Monday 17 June 2019

Adams's backing of pal Slab Murphy is a real problem for SF in run-up to election

'As Adams has pointedly remarked that Murphy continues to maintain his innocence, does that mean he prefers his friend’s assurances to the verdict of the court?' Cartoon by Ken Lee
'As Adams has pointedly remarked that Murphy continues to maintain his innocence, does that mean he prefers his friend’s assurances to the verdict of the court?' Cartoon by Ken Lee
Colette Browne

Colette Browne

Gerry Adams may not like the Special Criminal Court, but as a public office holder and leader of one of the biggest opposition parties in the State, he must respect its judgments.

"Tom Murphy contests the verdict of the Special Criminal Court (SCC) and maintains his innocence," was how Adams reacted to his friend's conviction on nine counts of tax evasion last week.

The court heard Murphy had "significant dealings" in cattle sales in the period 1996 to 2004, including receiving more than €100,000 in EU and State subsidies, but had failed to make any returns to Revenue during that time.

Given Sinn Féin's economic policy proposals are predicated on the rich paying more tax, one would have thought the case of a wealthy farmer being hauled before the courts and made to account for years of deliberate and sustained tax evasion would be something to be celebrated.

Instead, Adams was more concerned about the legitimacy of the court than its judgment and said it was "truly extraordinary that a case regarding a failure to complete tax returns would be heard at the Special Criminal Court".

While Adams is right that it is unprecedented for a taxation case to come before the SCC, he rather glosses over the fact the defendant is a former chief of staff of the IRA, responsible for some of the worst atrocities committed during the Troubles.

The SCC and the DPP didn't label Murphy an IRA leader, an Irish jury of his peers did when he lost a defamation case against the 'Sunday Times' in 1998 for accusing him of masterminding the importation of tonnes of weapons from Libya for the IRA.

The jury found the article meant Murphy was a "prominent member" of the IRA and that he had "planned murder and the bombing of property" and that those words were true "in substance or in fact". It took only one hour to return its verdict.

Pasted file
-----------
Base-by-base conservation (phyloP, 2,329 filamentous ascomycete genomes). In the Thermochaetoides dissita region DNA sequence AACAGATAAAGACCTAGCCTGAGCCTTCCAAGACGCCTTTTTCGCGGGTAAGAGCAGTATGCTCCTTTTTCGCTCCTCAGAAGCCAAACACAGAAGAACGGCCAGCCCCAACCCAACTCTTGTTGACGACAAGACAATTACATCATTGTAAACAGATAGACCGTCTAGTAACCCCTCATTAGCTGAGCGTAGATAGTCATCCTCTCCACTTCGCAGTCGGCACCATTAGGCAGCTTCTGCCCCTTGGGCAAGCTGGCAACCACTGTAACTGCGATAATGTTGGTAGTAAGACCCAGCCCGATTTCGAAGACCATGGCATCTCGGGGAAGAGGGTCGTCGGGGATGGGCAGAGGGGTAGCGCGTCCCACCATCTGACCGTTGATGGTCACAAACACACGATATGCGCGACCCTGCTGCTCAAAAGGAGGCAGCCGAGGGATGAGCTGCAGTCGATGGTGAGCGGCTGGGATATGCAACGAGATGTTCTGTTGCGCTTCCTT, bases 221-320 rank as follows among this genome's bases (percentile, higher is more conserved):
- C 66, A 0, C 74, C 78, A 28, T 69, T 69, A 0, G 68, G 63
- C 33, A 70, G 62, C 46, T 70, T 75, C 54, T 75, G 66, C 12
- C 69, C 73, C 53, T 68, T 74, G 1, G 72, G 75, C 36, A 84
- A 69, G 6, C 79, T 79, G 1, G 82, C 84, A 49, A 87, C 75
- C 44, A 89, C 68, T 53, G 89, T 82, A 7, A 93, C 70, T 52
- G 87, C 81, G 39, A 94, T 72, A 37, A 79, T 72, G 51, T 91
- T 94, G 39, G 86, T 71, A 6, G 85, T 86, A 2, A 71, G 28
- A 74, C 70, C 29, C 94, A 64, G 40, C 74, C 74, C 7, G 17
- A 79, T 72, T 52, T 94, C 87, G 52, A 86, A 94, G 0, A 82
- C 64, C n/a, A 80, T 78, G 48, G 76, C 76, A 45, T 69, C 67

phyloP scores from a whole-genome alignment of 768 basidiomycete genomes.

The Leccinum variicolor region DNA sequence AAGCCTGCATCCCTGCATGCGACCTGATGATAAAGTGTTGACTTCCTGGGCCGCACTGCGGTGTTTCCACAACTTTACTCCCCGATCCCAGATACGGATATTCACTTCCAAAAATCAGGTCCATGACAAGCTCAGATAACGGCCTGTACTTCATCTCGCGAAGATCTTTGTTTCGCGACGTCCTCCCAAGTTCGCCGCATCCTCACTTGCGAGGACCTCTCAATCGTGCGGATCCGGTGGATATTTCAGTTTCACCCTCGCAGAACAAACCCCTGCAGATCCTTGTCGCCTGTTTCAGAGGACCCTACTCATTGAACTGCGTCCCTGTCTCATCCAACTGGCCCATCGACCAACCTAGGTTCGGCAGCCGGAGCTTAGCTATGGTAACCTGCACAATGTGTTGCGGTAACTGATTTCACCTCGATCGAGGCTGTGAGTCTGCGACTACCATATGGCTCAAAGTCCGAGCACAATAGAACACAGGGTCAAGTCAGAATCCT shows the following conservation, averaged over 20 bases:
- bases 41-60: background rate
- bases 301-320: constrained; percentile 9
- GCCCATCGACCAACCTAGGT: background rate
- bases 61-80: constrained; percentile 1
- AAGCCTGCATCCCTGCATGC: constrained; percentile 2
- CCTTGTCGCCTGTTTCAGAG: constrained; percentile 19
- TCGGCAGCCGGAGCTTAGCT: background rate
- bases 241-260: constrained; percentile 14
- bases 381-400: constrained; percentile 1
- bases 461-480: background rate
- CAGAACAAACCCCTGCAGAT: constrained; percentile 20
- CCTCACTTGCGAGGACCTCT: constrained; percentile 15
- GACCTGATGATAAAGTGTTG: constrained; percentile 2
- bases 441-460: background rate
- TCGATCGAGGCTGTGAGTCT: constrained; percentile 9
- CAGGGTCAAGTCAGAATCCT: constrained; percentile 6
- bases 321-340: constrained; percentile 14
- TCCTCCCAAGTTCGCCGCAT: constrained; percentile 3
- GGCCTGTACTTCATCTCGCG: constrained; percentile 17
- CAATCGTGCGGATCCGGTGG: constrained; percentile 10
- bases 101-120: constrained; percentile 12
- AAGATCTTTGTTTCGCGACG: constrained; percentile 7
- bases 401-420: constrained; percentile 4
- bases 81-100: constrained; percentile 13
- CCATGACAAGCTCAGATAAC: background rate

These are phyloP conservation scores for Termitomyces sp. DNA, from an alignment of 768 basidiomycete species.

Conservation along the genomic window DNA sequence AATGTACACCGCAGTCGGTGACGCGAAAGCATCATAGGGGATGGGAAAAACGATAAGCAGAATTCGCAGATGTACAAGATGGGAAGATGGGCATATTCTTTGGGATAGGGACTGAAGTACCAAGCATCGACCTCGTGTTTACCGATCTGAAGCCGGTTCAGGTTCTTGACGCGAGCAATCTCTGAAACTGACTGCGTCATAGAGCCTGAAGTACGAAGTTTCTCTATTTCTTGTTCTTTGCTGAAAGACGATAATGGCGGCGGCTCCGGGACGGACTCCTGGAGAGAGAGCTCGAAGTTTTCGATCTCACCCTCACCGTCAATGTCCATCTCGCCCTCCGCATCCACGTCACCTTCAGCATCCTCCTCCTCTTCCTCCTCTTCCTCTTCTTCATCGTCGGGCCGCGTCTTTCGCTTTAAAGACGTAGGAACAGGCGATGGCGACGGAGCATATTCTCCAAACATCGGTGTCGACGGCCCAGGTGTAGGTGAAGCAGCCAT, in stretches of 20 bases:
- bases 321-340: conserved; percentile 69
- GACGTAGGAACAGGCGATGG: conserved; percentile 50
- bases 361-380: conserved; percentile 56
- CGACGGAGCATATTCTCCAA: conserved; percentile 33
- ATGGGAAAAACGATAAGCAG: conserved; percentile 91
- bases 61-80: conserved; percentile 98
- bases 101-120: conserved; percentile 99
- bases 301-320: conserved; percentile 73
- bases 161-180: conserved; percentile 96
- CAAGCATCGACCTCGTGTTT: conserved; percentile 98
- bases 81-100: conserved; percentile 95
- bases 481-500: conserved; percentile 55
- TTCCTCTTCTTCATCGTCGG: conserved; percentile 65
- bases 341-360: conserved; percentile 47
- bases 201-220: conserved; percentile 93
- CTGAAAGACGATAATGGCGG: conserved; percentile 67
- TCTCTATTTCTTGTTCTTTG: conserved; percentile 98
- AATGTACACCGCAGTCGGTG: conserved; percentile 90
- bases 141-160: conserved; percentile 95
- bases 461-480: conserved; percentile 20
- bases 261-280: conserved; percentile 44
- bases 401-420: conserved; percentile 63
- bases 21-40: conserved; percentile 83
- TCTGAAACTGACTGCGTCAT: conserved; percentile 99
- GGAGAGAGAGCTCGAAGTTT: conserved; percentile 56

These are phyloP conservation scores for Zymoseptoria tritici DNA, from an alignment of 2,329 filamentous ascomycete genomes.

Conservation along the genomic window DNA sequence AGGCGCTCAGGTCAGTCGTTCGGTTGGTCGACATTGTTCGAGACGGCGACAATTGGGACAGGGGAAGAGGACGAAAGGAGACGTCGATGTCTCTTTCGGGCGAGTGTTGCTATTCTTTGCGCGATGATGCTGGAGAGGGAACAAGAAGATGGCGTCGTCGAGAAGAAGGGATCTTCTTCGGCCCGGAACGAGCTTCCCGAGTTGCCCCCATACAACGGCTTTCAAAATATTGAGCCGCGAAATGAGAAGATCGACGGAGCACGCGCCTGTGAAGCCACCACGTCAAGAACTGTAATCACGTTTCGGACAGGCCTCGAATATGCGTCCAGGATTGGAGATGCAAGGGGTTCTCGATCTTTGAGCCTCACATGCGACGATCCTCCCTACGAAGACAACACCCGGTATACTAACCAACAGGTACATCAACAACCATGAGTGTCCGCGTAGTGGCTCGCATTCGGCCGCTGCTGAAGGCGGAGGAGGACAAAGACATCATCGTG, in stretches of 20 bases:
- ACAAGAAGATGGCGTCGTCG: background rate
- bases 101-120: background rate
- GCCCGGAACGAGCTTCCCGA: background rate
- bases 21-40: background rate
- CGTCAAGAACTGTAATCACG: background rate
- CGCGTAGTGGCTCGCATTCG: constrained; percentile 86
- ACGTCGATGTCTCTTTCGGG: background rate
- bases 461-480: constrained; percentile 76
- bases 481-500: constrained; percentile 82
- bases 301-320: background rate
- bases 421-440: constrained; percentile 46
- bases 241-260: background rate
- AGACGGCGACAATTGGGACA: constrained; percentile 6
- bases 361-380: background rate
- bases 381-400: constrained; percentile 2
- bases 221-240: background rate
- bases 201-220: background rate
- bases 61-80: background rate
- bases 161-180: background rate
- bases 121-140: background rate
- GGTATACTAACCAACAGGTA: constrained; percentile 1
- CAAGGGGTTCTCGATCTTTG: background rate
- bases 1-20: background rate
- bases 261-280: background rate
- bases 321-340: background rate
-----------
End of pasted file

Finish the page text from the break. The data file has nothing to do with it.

It's also notable that just eight months after an IRA whistleblower, Eamon Collins, gave evidence against Murphy in that defamation case, he was stabbed to death as he walked his dog outside Newry.

In his rush to defend his "good republican" friend, Adams also failed to mention that Murphy had gone to the High Court and the Supreme Court to challenge the DPP's decision to try him in the SCC.

Mr Justice Daniel Herbert in the High Court found the likely reason the DPP had taken the decision was "a belief that [Murphy] was a member of, or had connections with, a proscribed organisation or was involved in organised crime" or "a belief that he had previously interfered with a jury". He went on to say that Murphy had not attempted to present any evidence that would undermine that belief.

"[Murphy] did not support his claim with a single fact: not even with a bare statement on oath that he had no such involvement or connection and had not done or said anything which might possibly be seen by the DPP as amounting to such an overwhelmingly serious matter as a threat to the effective administration of justice or to the preservation of public peace and order by the ordinary courts," he said.

Last year, the Supreme Court similarly found the DPP had taken the decision to try Murphy in the SCC because of Murphy's "connections with organisations which are prepared to interfere with the administration of justice".

While Adams is correct to state that Sinn Féin has always been opposed to the SCC, I don't remember party members publicly defending others who have been convicted by the court - people like Limerick crime boss John Dundon who was found guilty in 2013 of the murder of rugby player Shane Geoghegan.

As Adams has pointedly remarked that Murphy continues to maintain his innocence, does that mean he prefers his friend's assurances to the verdict of the court? If so, does Adams believe every guilty verdict handed down by the court is open to question or is that level of support reserved solely for IRA members who contest charges?

This is why Adams's comments are problematic for Sinn Féin in the run-up to a general election - it's unclear if he's making a generalised criticism of the SCC or raising questions about its verdicts and validity.

As the SCC is expressly provided for in the Constitution, there can be no question about its legitimacy and its ability to determine cases. Unless Murphy successfully appeals his conviction, he will remain a convicted tax evader in the eyes of the law.

It's also worth pointing out that while a panel of three judges, and not a jury, adjudicate on cases at the SCC, the burden of proof on the State remains the same in all criminal cases - beyond a reasonable doubt.

Dispensing with the right to a jury trial, one of the cornerstones of our criminal justice system, should only be done as a last resort and Adams is correct to say the use of the SCC to try non-violent crimes is exceptional.

However, there are not many white-collar criminals who have Murphy's violent past or fearsome reputation and just because Adams thinks Murphy is a "good republican", it doesn't mean the DPP didn't have legitimate concerns about proceeding with the case in an ordinary court.

The question for Adams now must be, does he accept the verdict of the SCC in this and all other cases?

Voters will be interested to learn the answer.

Irish Independent

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